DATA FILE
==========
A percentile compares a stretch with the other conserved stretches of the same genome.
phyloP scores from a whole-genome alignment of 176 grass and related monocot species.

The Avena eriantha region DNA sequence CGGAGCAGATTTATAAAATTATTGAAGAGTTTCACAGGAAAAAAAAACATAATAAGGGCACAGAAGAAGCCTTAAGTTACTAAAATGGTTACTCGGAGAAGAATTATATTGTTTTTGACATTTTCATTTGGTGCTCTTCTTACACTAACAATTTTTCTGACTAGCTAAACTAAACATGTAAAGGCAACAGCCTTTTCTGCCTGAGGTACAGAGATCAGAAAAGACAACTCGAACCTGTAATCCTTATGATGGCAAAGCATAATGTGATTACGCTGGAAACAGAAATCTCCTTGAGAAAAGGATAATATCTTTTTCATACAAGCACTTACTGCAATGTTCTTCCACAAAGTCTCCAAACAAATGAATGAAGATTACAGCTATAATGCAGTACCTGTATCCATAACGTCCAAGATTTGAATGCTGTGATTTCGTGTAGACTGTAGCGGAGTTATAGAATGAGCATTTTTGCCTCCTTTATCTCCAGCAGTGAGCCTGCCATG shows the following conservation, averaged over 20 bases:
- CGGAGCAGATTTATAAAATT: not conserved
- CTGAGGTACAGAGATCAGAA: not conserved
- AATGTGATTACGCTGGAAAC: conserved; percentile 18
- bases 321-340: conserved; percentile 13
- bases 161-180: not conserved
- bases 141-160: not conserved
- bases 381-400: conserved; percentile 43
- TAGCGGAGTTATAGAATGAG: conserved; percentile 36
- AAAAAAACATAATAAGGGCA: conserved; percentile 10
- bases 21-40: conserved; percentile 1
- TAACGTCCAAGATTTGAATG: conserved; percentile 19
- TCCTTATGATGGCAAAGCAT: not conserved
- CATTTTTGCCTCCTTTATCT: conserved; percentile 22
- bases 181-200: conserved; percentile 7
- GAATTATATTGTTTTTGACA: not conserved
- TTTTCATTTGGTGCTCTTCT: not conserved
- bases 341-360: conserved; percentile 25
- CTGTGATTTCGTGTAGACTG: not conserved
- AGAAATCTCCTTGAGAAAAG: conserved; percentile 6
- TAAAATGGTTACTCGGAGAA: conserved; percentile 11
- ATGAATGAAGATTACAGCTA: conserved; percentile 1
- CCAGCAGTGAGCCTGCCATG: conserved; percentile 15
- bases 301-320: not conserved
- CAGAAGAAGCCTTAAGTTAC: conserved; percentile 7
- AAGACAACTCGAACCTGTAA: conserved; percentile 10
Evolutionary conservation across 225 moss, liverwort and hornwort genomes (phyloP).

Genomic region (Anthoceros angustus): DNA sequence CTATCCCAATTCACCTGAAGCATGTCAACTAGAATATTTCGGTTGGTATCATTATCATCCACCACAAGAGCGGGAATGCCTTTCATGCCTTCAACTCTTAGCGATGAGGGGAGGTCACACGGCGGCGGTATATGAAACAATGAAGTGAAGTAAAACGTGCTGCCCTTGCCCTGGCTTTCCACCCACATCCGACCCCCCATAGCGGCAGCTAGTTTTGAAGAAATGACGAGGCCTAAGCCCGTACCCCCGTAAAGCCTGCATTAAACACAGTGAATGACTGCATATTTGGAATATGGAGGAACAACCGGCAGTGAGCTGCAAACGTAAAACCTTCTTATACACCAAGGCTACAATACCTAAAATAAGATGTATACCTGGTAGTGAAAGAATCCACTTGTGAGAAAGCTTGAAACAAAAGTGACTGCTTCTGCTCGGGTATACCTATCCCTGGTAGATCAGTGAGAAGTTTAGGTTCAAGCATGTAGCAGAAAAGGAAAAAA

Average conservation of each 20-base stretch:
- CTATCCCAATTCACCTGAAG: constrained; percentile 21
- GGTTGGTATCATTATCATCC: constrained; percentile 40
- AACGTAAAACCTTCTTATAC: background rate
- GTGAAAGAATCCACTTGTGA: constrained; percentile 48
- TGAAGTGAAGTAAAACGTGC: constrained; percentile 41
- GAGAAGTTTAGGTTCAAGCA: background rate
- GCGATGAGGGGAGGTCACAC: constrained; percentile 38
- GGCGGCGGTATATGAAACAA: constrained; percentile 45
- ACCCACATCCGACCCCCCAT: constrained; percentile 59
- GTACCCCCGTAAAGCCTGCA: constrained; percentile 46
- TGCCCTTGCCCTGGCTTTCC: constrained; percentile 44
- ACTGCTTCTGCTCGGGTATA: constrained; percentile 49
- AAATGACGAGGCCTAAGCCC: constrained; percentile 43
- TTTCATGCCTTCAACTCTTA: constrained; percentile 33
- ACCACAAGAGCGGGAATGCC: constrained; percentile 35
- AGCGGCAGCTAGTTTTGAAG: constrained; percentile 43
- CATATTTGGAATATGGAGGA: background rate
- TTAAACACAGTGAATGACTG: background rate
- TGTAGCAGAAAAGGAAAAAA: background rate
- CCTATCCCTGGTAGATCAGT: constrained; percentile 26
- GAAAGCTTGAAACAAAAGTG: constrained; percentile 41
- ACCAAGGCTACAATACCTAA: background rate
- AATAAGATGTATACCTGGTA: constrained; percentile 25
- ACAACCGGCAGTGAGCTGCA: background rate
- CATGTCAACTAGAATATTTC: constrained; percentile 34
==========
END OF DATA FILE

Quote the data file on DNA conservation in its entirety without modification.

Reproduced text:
A percentile compares a stretch with the other conserved stretches of the same genome.
phyloP scores from a whole-genome alignment of 176 grass and related monocot species.

The Avena eriantha region DNA sequence CGGAGCAGATTTATAAAATTATTGAAGAGTTTCACAGGAAAAAAAAACATAATAAGGGCACAGAAGAAGCCTTAAGTTACTAAAATGGTTACTCGGAGAAGAATTATATTGTTTTTGACATTTTCATTTGGTGCTCTTCTTACACTAACAATTTTTCTGACTAGCTAAACTAAACATGTAAAGGCAACAGCCTTTTCTGCCTGAGGTACAGAGATCAGAAAAGACAACTCGAACCTGTAATCCTTATGATGGCAAAGCATAATGTGATTACGCTGGAAACAGAAATCTCCTTGAGAAAAGGATAATATCTTTTTCATACAAGCACTTACTGCAATGTTCTTCCACAAAGTCTCCAAACAAATGAATGAAGATTACAGCTATAATGCAGTACCTGTATCCATAACGTCCAAGATTTGAATGCTGTGATTTCGTGTAGACTGTAGCGGAGTTATAGAATGAGCATTTTTGCCTCCTTTATCTCCAGCAGTGAGCCTGCCATG shows the following conservation, averaged over 20 bases:
- CGGAGCAGATTTATAAAATT: not conserved
- CTGAGGTACAGAGATCAGAA: not conserved
- AATGTGATTACGCTGGAAAC: conserved; percentile 18
- bases 321-340: conserved; percentile 13
- bases 161-180: not conserved
- bases 141-160: not conserved
- bases 381-400: conserved; percentile 43
- TAGCGGAGTTATAGAATGAG: conserved; percentile 36
- AAAAAAACATAATAAGGGCA: conserved; percentile 10
- bases 21-40: conserved; percentile 1
- TAACGTCCAAGATTTGAATG: conserved; percentile 19
- TCCTTATGATGGCAAAGCAT: not conserved
- CATTTTTGCCTCCTTTATCT: conserved; percentile 22
- bases 181-200: conserved; percentile 7
- GAATTATATTGTTTTTGACA: not conserved
- TTTTCATTTGGTGCTCTTCT: not conserved
- bases 341-360: conserved; percentile 25
- CTGTGATTTCGTGTAGACTG: not conserved
- AGAAATCTCCTTGAGAAAAG: conserved; percentile 6
- TAAAATGGTTACTCGGAGAA: conserved; percentile 11
- ATGAATGAAGATTACAGCTA: conserved; percentile 1
- CCAGCAGTGAGCCTGCCATG: conserved; percentile 15
- bases 301-320: not conserved
- CAGAAGAAGCCTTAAGTTAC: conserved; percentile 7
- AAGACAACTCGAACCTGTAA: conserved; percentile 10
Evolutionary conservation across 225 moss, liverwort and hornwort genomes (phyloP).

Genomic region (Anthoceros angustus): DNA sequence CTATCCCAATTCACCTGAAGCATGTCAACTAGAATATTTCGGTTGGTATCATTATCATCCACCACAAGAGCGGGAATGCCTTTCATGCCTTCAACTCTTAGCGATGAGGGGAGGTCACACGGCGGCGGTATATGAAACAATGAAGTGAAGTAAAACGTGCTGCCCTTGCCCTGGCTTTCCACCCACATCCGACCCCCCATAGCGGCAGCTAGTTTTGAAGAAATGACGAGGCCTAAGCCCGTACCCCCGTAAAGCCTGCATTAAACACAGTGAATGACTGCATATTTGGAATATGGAGGAACAACCGGCAGTGAGCTGCAAACGTAAAACCTTCTTATACACCAAGGCTACAATACCTAAAATAAGATGTATACCTGGTAGTGAAAGAATCCACTTGTGAGAAAGCTTGAAACAAAAGTGACTGCTTCTGCTCGGGTATACCTATCCCTGGTAGATCAGTGAGAAGTTTAGGTTCAAGCATGTAGCAGAAAAGGAAAAAA

Average conservation of each 20-base stretch:
- CTATCCCAATTCACCTGAAG: constrained; percentile 21
- GGTTGGTATCATTATCATCC: constrained; percentile 40
- AACGTAAAACCTTCTTATAC: background rate
- GTGAAAGAATCCACTTGTGA: constrained; percentile 48
- TGAAGTGAAGTAAAACGTGC: constrained; percentile 41
- GAGAAGTTTAGGTTCAAGCA: background rate
- GCGATGAGGGGAGGTCACAC: constrained; percentile 38
- GGCGGCGGTATATGAAACAA: constrained; percentile 45
- ACCCACATCCGACCCCCCAT: constrained; percentile 59
- GTACCCCCGTAAAGCCTGCA: constrained; percentile 46
- TGCCCTTGCCCTGGCTTTCC: constrained; percentile 44
- ACTGCTTCTGCTCGGGTATA: constrained; percentile 49
- AAATGACGAGGCCTAAGCCC: constrained; percentile 43
- TTTCATGCCTTCAACTCTTA: constrained; percentile 33
- ACCACAAGAGCGGGAATGCC: constrained; percentile 35
- AGCGGCAGCTAGTTTTGAAG: constrained; percentile 43
- CATATTTGGAATATGGAGGA: background rate
- TTAAACACAGTGAATGACTG: background rate
- TGTAGCAGAAAAGGAAAAAA: background rate
- CCTATCCCTGGTAGATCAGT: constrained; percentile 26
- GAAAGCTTGAAACAAAAGTG: constrained; percentile 41
- ACCAAGGCTACAATACCTAA: background rate
- AATAAGATGTATACCTGGTA: constrained; percentile 25
- ACAACCGGCAGTGAGCTGCA: background rate
- CATGTCAACTAGAATATTTC: constrained; percentile 34